I love working on firearms, especially during the winter months when I have to put my landscape photography on hold. There’s something very satisfying about taking apart a historic weapon like the 1911 pistol or 1866 rifle and learning to put it back together correctly. Unfortunately, my knowledge of historic weapons is limited to the venerable Colt 1911 pistol. Luckily, there are several great sources of information on the Internet including Marauder’s Old Irons Page which includes detailed instructions and parts diagrams for working on your Model 1866 rifle.

Clean, Deburr & Polish
Most factory firearms need a little tender loving care before they become reliable enough for competition or personal defense so the first thing I do to every new firearm is “clean, deburr and polish” the key components. This is generally all that is ever needed to make a firearm fully functional and it’s a step that I never skip BEFORE taking the firearm to the range. You’d be surprised at the number of folks that skip this step and find themselves with a jammed firearm after the first few rounds have gone down range.

Carrier Upgrade
Aluminum CarrierThe “carrier” on the Model 1866 is the most important part in the entire rifle and with the exception of the barrel, it’s also the heaviest. It’s machined from a solid block of “gunmetal”, a high copper content bronze alloy and moves up and down to “carry” the cartridge in and out of the barrel. Considering how old the design is, this wonder of engineering does its job with amazing reliability.

The problem is, the “carrier” on the Model 1866 is darn heavy and this makes smooth lever operation a real pain in the butt. Luckily, there are aluminum replacement carriers available from companies like Pioneer Gun Works that weigh less than 1/4th of the original.

Lever Drag
Improving the action on some firearms is beyond my skill level but the Model 1866 is not one of them. Like many other lever action rifles, the “friction” between mating parts on the Model 1866 along with springs that are much too stiff, tends to create significant “drag” on the lever. It’s the one thing that most folks really hate about lever-action versus bolt-action rifles. The lever “drag” on my old Winchester Model 94 was so bad that I could barely operate it at shoulder level. Luckily, the lever mechanism in the Model 1866 is much simpler and with proper lubrication and some polishing, it smoothed up in no time flat.

Short Stroke KitFor even smoother lever action you could install a short stroke kit like this one from Pioneer Gun Works. The unique design of the links in a short stroke kit smooth the lever action considerably while also shortening the lever travel (stroke) by as much as 1-1/2″. For cowboy action shooters this benefit shaves precious seconds off their overall time.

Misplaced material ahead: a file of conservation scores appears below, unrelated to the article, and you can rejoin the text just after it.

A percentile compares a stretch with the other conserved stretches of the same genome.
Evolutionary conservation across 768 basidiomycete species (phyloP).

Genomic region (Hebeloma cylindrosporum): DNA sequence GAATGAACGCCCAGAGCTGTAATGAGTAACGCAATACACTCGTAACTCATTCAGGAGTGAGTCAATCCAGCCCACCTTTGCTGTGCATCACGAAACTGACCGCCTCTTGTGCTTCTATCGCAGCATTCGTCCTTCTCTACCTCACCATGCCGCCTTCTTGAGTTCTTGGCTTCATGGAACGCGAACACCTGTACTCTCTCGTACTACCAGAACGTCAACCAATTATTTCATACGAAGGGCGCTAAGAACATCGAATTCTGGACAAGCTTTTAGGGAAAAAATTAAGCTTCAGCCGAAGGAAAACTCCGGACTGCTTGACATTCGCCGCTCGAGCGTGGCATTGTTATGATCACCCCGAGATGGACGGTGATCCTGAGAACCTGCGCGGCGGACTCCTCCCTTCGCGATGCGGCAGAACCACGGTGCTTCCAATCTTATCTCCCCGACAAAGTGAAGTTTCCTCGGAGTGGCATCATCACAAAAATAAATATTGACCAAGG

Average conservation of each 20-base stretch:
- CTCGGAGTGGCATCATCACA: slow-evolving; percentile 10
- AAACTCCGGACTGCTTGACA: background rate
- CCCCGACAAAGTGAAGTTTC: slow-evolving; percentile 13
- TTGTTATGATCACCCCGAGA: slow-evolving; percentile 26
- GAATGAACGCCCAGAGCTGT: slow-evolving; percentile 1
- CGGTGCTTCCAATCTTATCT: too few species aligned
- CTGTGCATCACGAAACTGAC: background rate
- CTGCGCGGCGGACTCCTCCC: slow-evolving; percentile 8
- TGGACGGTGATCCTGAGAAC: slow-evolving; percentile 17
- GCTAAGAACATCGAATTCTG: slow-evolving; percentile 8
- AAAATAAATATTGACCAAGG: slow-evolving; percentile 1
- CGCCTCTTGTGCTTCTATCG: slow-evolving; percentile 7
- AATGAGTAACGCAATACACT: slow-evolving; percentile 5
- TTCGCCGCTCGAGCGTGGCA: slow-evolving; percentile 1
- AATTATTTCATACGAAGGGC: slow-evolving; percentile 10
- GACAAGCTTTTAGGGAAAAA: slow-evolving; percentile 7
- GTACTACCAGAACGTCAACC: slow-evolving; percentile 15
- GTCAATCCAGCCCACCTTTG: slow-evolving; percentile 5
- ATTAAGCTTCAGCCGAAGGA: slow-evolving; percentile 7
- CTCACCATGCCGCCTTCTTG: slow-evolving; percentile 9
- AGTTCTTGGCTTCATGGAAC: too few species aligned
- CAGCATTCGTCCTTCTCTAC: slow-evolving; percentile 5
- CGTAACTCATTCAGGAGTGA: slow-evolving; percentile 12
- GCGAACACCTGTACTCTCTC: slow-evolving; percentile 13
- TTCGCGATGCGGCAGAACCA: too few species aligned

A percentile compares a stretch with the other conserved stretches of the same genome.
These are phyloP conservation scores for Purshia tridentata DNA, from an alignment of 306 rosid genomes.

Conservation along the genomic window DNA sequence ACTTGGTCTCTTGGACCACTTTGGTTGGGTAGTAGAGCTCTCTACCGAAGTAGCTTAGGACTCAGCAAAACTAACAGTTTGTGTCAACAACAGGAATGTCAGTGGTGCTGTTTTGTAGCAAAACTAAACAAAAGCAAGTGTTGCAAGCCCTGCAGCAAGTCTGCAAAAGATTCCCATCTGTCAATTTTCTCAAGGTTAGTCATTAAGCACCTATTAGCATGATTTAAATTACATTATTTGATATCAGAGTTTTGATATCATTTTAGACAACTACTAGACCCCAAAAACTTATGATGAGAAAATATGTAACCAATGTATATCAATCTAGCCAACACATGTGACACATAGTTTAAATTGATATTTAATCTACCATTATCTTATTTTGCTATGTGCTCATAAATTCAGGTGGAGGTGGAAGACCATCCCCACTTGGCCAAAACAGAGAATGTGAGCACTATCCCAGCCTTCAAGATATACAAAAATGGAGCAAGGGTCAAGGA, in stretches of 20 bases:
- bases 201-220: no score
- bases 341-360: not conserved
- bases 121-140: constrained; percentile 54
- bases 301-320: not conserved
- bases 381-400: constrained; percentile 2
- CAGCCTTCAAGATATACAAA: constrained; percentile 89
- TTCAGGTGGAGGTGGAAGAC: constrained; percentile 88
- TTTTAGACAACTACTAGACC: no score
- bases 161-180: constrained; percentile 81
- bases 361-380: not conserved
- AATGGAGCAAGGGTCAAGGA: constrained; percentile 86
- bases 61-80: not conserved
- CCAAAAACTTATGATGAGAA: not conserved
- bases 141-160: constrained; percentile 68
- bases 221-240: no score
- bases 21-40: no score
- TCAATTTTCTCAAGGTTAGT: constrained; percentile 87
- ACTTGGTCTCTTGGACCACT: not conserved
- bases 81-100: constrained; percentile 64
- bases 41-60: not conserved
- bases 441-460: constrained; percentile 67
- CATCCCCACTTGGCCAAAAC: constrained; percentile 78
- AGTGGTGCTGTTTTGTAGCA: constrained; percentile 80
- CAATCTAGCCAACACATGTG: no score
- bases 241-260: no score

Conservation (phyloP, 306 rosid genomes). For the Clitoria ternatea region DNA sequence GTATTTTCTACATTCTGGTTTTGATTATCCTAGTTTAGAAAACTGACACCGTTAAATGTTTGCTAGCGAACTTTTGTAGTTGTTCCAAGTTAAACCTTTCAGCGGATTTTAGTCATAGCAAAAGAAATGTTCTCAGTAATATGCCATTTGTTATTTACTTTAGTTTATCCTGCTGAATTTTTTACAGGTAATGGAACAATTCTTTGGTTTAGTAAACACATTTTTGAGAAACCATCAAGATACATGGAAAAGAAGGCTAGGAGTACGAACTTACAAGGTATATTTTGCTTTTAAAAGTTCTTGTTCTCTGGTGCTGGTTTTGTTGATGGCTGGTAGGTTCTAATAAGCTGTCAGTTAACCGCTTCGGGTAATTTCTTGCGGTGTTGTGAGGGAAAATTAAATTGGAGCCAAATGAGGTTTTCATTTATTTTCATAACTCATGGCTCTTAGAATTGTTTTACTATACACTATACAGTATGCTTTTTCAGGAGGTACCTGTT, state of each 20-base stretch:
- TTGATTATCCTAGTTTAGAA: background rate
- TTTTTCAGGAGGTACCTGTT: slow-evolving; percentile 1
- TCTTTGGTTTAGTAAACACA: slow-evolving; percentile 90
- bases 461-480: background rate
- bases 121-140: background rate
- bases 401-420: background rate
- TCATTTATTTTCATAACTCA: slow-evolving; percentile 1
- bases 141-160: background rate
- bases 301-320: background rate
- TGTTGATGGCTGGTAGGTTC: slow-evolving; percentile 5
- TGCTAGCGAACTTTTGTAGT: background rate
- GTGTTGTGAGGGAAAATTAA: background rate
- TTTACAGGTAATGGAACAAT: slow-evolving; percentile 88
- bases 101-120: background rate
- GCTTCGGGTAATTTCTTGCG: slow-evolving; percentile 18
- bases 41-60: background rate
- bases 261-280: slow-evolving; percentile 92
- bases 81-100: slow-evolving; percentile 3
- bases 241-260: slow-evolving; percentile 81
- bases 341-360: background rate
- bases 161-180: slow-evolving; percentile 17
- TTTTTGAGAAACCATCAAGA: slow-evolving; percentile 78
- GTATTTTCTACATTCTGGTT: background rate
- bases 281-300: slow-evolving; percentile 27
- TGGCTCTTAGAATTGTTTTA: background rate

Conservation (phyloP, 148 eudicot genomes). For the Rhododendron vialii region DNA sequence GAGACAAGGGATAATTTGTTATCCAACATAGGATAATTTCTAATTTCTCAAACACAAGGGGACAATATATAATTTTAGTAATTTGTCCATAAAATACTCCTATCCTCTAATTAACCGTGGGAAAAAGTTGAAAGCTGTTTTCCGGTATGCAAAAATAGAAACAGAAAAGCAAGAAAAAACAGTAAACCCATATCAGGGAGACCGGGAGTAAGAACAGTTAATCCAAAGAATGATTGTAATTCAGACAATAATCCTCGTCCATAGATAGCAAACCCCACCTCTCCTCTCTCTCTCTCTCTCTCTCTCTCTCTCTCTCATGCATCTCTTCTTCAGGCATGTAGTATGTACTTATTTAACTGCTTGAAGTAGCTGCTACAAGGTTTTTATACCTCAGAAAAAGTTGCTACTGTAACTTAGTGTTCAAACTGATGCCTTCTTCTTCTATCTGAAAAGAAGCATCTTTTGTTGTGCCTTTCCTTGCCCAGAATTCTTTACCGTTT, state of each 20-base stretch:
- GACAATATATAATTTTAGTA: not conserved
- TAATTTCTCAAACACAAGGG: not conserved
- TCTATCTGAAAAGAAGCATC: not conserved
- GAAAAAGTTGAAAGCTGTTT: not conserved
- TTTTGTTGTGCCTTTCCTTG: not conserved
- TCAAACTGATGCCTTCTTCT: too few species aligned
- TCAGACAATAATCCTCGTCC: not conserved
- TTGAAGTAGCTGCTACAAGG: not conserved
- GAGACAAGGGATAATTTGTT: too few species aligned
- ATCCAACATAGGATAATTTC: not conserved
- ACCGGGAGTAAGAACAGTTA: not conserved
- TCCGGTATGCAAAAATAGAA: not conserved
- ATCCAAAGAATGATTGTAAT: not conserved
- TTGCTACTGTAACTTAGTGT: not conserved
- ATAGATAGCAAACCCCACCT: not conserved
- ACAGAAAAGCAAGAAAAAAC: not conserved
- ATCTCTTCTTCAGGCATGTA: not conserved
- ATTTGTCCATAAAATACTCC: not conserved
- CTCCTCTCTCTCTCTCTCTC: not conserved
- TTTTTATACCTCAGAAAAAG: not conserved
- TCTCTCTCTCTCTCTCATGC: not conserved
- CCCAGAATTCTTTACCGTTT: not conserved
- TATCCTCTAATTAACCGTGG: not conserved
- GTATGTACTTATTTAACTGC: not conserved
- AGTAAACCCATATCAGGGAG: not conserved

At the Range
I’ll tell you this, the Cimarron Model 1866 “Yellowboy” is a pleasure to shoot. I ran fifty rounds of Sellier & Bellot 158gr LRN ammunition through the Model 1866 without a single failure-to-feed. The magazine tube held ten rounds almost perfectly although the final round was darn tough to insert.

Talk about accuracy! I was able to land all fifty rounds in an 8″ circle from 25 yards with this “short rifle” (20″ barrel) and that was from a standing position. The .38 Special rounds ran through this sweet little rifle with almost no perceptible recoil. The factory semi-buckhorn rear sight and all black front sight are not my preferred combination but they sure did get the job done!

My only complaint about the Model 1866 is the weight. This beautiful old rifle weighs in at a little over 8 lbs versus just over 5 lbs for my Rossi Model 92. Those old cowboys must have worked out a lot more than us old photographers do!

All in all, the Model 1866 “Yellowboy” is a fine cowboy action rifle for shooters of any skill level. It’s reasonable smooth & fast and very (VERY) accurate from 50 yards in. The Model 1866 looks great too with its distinct brass receiver, oiled walnut stocks and charcoal blue barrel. The best thing about using this rifle for cowboy shooting is that you’re holding a piece of history, “The Rifle that Won the West”.

Now That’s What I Call Fun!

Shot my first match with the Thunder River Renegades in Magnolia, Texas this weekend. Many thanks to John Ross (aka Johnny Morris) for the loan of his daughter’s Marlin carbine!

How the Hell Did I Get Here?
I’ve been searching high and low for a cowboy shooting gun belt that would help me transition from IDPA shooting to cowboy action shooting, with very little luck. Last week I was trawling the Internet, searching through dozens of site and happened upon simple web page from JM Leather in Alvin, Texas right down the road from Sugar Land. I try to buy in Texas if at all possible and the leatherwork displayed on this site was top notch, so I thought, “what the heck?” and sent Johnny Morris an email.

I had an idea in my head for a gun belt with three double shotshell loops on the left, just forward of my left holster (exactly where my spare magazines would be in IDPA) and five single cartridge loops on the right, just forward of my right holster. I really hate the thought of wearing a gun belt and separate shotshell belt and just wanted something simple, clean and light-weight. Johnny’s All-In-One Belt was the closest thing I’d seen but I wanted the buckle facing forward.

After a few emails back & forth, I asked Johnny if we could get together to discuss the project and he suggested I come and shoot this weekend with the Thunder River Renegades in Magnolia. Talk about “customer service”. Not only had I found someone local that did high-quality leatherwork, I’d also found someone to shoot with. Johnny even loaned me his daughter’s Marlin since my Rossi 92 is still being worked on. I don’t remember anything like this ever happening in IDPA.

Old Time Shooting

Old Time Shooting – Magnolia, Texas